Down the street a ways to Clamp Art. The show in front didn't do much for me but there were some lovely photos by George Daniell and others in the back space. Florence Lynch had works by Carol Ferraris, including an interesting video "Osamu." Cuningham had Joan Snyder; the drawings and other works on paper at Alexandre Gallery in late 2004 is still my favorite Snyder show.

The Dotty Attie show at P.P.O.W. was delightful.

Getting sated but the Abelardo Morell show was still on the list. His camera obscura works at Danziger Projects are extraordinary. The camera obscura image is superimposed on an interior so you get a sort of double exposure with the interior right side up and the camera obscura image upside down ... though of course right side and upside down are relative terms. When I talked to Rachel a couple hours later, she mentioned that "Abe" had done a work at the Eastman House: an installation from the garden into a darkened room with the people walking around in the garden upside down.

I figured it was worth going on to the 600 block of West 27th and I was rewarded by the Althea Thauberger show at John Connelly Presents. It's pictures of young men, not totally sexy but going there. Each photo is accompanied by a story about how the young man is having trouble with life and either is or isn't getting it together. The video, in glorious black-and-white, was a melancholy exploration of suicide and stopping it, reaching consensus and not. The characters in the video are called protagonists which increases the drama. With the Sonny crap at a peak, the getting together of life is especially poignant.

So here I am at the office, trying to avoid being home so that I can't hear the phone ring with "pick up, pick up, I know you're there." So my Gemini life continues: part delightful, part not so.

Friday night was a magical concert of Steve Reich's "Music for 18 musicians" and "Music for pieces of wood" at Columbia's Miller Theatre by So Percussion and guests. Wow. Wonderful.

And I didn't even mention -- yet -- that last weekend was spent in Los Angeles. I went for a meeting on Monday at the Getty about Cataloging cultural objects. The meeting was good, appropriately mountaintop-ish. I stayed with Steve Ong (Ed Armstrong's "widow") in Silver Lake. We had a good visit and it was good to speak of Ed who died about a couple months ago. We also had fish tacos at Sharky's in Redondo Beach and drove through Culver City though the galleries were closed on Sunday. I did meander a bit around the gallery district in Chinatown and went to the American West show at LACMA. Unfortunately, the "Wack!" show at the Geffen was closed on Tuesday. And Steve took me to Disney Concert Hall for a Paul Jacobs concert. The hall is fantastic. Jacobs is pretty wonderful, flashy. And I got to sit in "Ed's" seat which would have made Ed happy according to Steve.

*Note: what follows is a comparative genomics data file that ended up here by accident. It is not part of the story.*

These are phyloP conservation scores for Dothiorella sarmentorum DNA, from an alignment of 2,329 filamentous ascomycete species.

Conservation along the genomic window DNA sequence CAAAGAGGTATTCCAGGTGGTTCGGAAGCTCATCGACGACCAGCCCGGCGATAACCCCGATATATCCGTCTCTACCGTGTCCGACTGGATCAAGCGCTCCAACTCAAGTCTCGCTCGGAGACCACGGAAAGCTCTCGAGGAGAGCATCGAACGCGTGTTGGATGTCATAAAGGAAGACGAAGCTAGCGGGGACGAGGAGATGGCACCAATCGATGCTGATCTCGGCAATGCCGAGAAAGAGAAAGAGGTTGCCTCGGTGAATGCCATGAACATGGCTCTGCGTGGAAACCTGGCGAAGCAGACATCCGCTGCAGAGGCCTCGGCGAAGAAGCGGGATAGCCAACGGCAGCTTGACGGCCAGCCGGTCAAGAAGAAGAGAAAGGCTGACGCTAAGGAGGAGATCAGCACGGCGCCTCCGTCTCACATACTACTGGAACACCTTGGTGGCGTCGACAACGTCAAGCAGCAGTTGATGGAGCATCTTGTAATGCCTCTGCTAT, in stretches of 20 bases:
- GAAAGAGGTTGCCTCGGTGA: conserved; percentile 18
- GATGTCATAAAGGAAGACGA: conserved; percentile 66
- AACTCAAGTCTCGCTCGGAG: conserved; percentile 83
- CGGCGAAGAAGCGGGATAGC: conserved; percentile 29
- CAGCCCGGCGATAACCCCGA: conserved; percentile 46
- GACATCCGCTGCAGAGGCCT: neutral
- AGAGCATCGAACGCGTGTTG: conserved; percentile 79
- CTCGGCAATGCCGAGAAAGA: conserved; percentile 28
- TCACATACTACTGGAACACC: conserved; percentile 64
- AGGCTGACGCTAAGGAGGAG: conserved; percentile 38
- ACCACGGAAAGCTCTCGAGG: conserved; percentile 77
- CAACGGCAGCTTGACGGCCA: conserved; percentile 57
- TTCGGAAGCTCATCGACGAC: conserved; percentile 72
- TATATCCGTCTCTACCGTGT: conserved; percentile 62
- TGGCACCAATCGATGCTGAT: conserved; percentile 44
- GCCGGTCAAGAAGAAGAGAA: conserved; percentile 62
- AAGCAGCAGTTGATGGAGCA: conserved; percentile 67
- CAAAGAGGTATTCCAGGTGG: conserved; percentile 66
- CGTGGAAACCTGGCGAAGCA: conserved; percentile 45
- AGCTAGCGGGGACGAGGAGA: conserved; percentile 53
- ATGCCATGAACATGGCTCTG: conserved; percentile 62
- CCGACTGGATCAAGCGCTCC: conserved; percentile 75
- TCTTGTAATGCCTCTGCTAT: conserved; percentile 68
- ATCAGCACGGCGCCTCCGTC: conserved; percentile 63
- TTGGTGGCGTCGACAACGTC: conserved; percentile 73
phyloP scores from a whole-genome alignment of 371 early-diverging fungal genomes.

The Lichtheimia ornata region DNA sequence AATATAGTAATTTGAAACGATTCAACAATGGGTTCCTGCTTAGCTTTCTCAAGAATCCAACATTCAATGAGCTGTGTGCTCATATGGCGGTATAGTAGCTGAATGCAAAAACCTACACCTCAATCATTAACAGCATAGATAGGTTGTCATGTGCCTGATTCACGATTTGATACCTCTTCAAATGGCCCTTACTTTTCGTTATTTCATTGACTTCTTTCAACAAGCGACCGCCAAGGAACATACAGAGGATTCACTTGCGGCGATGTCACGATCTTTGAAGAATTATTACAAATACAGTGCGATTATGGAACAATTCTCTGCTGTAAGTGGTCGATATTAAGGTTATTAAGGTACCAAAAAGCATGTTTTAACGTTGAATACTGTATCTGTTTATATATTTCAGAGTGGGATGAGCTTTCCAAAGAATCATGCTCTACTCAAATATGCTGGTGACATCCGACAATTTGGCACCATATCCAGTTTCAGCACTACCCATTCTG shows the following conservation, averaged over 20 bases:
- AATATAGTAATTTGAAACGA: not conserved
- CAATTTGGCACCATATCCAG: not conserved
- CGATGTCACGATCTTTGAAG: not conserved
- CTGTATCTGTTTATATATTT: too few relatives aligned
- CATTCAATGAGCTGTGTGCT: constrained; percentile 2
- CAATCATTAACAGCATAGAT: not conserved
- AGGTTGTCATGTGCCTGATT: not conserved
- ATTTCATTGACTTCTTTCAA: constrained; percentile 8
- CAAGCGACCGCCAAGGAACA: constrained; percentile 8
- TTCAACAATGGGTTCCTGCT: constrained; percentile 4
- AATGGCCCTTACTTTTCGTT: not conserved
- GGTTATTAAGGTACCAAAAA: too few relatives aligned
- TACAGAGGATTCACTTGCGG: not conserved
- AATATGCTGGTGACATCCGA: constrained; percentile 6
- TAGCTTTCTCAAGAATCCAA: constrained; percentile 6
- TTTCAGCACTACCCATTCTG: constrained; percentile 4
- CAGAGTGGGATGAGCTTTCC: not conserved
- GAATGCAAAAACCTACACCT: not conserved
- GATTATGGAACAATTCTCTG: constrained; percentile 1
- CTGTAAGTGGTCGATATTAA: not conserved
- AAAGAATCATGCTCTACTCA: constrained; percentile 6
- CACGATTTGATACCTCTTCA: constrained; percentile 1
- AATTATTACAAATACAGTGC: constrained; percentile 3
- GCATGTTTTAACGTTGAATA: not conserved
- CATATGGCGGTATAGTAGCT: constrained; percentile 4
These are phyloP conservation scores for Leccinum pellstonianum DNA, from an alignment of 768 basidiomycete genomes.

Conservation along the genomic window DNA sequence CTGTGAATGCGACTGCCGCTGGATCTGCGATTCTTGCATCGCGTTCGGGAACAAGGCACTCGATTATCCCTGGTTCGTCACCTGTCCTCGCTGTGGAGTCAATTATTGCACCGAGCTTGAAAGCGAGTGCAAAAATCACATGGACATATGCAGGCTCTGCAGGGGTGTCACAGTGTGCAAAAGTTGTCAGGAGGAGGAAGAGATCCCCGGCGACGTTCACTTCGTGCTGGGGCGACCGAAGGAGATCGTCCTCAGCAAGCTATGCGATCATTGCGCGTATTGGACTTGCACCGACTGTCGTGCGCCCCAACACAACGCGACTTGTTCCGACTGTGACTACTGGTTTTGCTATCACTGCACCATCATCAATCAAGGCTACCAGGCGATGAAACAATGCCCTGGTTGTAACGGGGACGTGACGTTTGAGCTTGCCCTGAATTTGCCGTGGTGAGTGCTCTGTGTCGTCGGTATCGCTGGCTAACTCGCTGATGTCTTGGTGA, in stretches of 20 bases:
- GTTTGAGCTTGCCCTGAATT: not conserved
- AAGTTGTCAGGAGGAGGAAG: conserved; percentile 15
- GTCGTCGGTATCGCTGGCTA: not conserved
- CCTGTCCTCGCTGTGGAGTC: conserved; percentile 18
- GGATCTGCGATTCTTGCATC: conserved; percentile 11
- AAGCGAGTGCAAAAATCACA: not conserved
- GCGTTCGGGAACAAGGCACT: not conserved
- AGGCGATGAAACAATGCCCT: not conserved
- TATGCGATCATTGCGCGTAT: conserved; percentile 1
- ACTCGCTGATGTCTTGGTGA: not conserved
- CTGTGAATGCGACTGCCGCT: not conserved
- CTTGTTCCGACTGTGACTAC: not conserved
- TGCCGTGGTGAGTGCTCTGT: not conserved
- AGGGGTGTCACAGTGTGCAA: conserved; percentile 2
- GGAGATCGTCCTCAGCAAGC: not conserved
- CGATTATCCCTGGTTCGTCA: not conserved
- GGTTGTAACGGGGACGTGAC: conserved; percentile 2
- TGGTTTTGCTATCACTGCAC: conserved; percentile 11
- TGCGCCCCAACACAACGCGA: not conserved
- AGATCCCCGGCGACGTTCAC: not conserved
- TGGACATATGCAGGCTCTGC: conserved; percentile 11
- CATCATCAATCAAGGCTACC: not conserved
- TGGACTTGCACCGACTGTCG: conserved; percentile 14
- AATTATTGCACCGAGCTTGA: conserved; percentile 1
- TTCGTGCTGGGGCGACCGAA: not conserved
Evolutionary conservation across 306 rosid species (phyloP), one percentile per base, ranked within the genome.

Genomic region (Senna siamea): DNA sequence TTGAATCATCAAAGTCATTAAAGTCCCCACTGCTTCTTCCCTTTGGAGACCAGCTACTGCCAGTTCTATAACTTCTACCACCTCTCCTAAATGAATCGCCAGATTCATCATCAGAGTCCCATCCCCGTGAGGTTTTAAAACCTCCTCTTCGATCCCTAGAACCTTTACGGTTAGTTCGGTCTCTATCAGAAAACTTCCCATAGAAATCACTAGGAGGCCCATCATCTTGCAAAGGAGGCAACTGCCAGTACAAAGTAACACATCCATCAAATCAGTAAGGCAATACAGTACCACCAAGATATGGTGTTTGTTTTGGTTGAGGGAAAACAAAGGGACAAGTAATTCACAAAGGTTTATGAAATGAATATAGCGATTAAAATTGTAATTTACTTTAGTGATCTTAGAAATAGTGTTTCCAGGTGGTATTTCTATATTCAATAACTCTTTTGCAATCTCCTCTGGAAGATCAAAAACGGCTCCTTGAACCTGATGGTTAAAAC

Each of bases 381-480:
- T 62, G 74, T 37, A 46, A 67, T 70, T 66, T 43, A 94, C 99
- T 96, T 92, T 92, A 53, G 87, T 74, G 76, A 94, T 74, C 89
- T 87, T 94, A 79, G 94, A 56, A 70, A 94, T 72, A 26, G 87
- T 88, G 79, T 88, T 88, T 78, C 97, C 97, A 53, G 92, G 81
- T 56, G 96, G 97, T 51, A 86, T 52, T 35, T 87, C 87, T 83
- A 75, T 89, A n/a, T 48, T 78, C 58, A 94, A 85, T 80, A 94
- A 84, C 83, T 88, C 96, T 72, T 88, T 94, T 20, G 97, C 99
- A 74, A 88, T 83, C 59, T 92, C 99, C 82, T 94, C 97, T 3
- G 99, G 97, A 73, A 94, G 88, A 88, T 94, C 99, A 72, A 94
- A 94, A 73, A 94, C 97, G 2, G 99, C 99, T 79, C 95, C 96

And Monday morning I leave for Kansas City for VRA.

13 March 2007

3rd & 3rd

Another of "my" buildings has been sighted. Some years ago in one of my early wanderings of the territory between Park Slope and Red Hook, I happened across a wonderful building standing rather solo in a sea of lower industrial buildings. It stands at the corner of Third Avenue and 3rd Street in (what?) Gowanus. It is almost like a pattern book for neoclassical ornament. Now, Laura Raskin explains it in "Birth of the concrete jungle" in the March 2007 issue of The Brooklyn rail. The building was the headquarters of the New York and Long Island Coignet Stone Company Building and may represent the earliest extant example of concrete construction in the U.S. The concrete has been faced with brick but there is talk of restoring it. Unfortunately (or not), the rest of the block is owned by Whole Foods Market which tells you something about the neighborhood. Raskin starts her article in a wonderful way: To love New York City is to fall for concrete and steel.

The same issue of The Brooklyn rail had a review of Suzanne Opton's "Soldier" show at Peter Hay Halpert Fine Art. I have seen other stuff about the show or her work but haven't seen the show. The illustrations are very compelling though: head shots of young soldiers, with the head resting on a plain hard surface. Yes, rather like on the guillotine or scene of martyrdom. The expression on the face of "Claxton, 120 days in Afghanistan" is still. As Thomas Micchelli says in his review: These are the same soft, warm cheeks that are shredded into bloody rags, the same eyes and skulls that are pierced by snipers' bullets and lacerated by shrapnel day after hellish day of Bush's criminal war. Add context, and this exhibition is stomach churning. http://brooklynrail.org/ (current issue not yet on site)

04 March 2007

booklovers unite!

Booklovers unite! You have nothing to (ab)use but your books! Today's essay at the back of the New York times book review is "Confessions of a book abuser" by Ben Schott. He talks about how he (ab)uses his own modern books. The illustration is eight stages in laundering Lady Chatterley's lover by D.H. Lawrence. He talks about marginalia and how valuable it is when it is. He doesn't however condone highlighting and tells an amusing story of someone who used a toxic highlighter and lost the important sentences, leaving only the irrelevant stuff.

Page 98 bookclub -- http://artcataloging.net/page98/page98cover.html -- is getting back together next week. We've not been meeting since last March because .... well, we just ran out of steam. Now we're regathering because we like each other and we like talking about books, sometimes the same one, sometimes not. Strangely, it was last March 5th when we last met. No assignment this time: we'll just talk about the book we most enjoyed in the last few months. We'll meet on the first Mondays of the month until it gets back into our thought-streams. My most memorable book was probably The story of the night by Colm Toibin. It's set in Buenos Aires and has a real sense of place.